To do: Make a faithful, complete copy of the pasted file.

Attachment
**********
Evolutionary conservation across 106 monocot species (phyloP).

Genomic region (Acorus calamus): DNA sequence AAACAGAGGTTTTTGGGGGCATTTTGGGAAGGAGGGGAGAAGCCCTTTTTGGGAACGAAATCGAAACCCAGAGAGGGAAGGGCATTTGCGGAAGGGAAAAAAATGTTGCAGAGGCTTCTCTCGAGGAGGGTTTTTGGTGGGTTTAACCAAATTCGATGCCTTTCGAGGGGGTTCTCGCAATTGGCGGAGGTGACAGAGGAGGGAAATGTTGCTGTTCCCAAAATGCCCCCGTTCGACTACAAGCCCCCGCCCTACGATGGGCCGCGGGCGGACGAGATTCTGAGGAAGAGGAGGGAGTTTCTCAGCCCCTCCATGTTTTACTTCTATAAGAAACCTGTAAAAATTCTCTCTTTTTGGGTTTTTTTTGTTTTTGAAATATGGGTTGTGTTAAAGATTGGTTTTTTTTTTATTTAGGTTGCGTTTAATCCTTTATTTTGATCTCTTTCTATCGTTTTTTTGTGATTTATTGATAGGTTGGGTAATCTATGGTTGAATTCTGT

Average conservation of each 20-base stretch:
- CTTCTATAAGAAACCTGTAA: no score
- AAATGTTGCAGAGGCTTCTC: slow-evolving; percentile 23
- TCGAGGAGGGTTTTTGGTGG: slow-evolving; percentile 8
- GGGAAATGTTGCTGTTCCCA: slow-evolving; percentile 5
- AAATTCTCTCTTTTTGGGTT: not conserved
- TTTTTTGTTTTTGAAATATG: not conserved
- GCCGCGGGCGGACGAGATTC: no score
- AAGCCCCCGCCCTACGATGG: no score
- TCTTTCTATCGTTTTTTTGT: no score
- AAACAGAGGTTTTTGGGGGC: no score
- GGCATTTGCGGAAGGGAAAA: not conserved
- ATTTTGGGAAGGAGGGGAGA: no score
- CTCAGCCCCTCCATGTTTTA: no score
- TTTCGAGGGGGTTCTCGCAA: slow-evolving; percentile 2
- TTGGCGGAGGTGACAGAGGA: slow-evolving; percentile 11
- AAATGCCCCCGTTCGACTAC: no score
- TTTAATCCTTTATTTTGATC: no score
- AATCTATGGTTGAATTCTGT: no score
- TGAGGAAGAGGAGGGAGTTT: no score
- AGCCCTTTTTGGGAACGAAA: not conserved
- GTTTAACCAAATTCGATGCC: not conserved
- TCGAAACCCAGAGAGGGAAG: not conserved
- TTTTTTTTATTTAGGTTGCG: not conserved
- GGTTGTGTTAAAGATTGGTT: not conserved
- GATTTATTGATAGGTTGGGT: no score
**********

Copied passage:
Evolutionary conservation across 106 monocot species (phyloP).

Genomic region (Acorus calamus): DNA sequence AAACAGAGGTTTTTGGGGGCATTTTGGGAAGGAGGGGAGAAGCCCTTTTTGGGAACGAAATCGAAACCCAGAGAGGGAAGGGCATTTGCGGAAGGGAAAAAAATGTTGCAGAGGCTTCTCTCGAGGAGGGTTTTTGGTGGGTTTAACCAAATTCGATGCCTTTCGAGGGGGTTCTCGCAATTGGCGGAGGTGACAGAGGAGGGAAATGTTGCTGTTCCCAAAATGCCCCCGTTCGACTACAAGCCCCCGCCCTACGATGGGCCGCGGGCGGACGAGATTCTGAGGAAGAGGAGGGAGTTTCTCAGCCCCTCCATGTTTTACTTCTATAAGAAACCTGTAAAAATTCTCTCTTTTTGGGTTTTTTTTGTTTTTGAAATATGGGTTGTGTTAAAGATTGGTTTTTTTTTTATTTAGGTTGCGTTTAATCCTTTATTTTGATCTCTTTCTATCGTTTTTTTGTGATTTATTGATAGGTTGGGTAATCTATGGTTGAATTCTGT

Average conservation of each 20-base stretch:
- CTTCTATAAGAAACCTGTAA: no score
- AAATGTTGCAGAGGCTTCTC: slow-evolving; percentile 23
- TCGAGGAGGGTTTTTGGTGG: slow-evolving; percentile 8
- GGGAAATGTTGCTGTTCCCA: slow-evolving; percentile 5
- AAATTCTCTCTTTTTGGGTT: not conserved
- TTTTTTGTTTTTGAAATATG: not conserved
- GCCGCGGGCGGACGAGATTC: no score
- AAGCCCCCGCCCTACGATGG: no score
- TCTTTCTATCGTTTTTTTGT: no score
- AAACAGAGGTTTTTGGGGGC: no score
- GGCATTTGCGGAAGGGAAAA: not conserved
- ATTTTGGGAAGGAGGGGAGA: no score
- CTCAGCCCCTCCATGTTTTA: no score
- TTTCGAGGGGGTTCTCGCAA: slow-evolving; percentile 2
- TTGGCGGAGGTGACAGAGGA: slow-evolving; percentile 11
- AAATGCCCCCGTTCGACTAC: no score
- TTTAATCCTTTATTTTGATC: no score
- AATCTATGGTTGAATTCTGT: no score
- TGAGGAAGAGGAGGGAGTTT: no score
- AGCCCTTTTTGGGAACGAAA: not conserved
- GTTTAACCAAATTCGATGCC: not conserved
- TCGAAACCCAGAGAGGGAAG: not conserved
- TTTTTTTTATTTAGGTTGCG: not conserved
- GGTTGTGTTAAAGATTGGTT: not conserved
- GATTTATTGATAGGTTGGGT: no score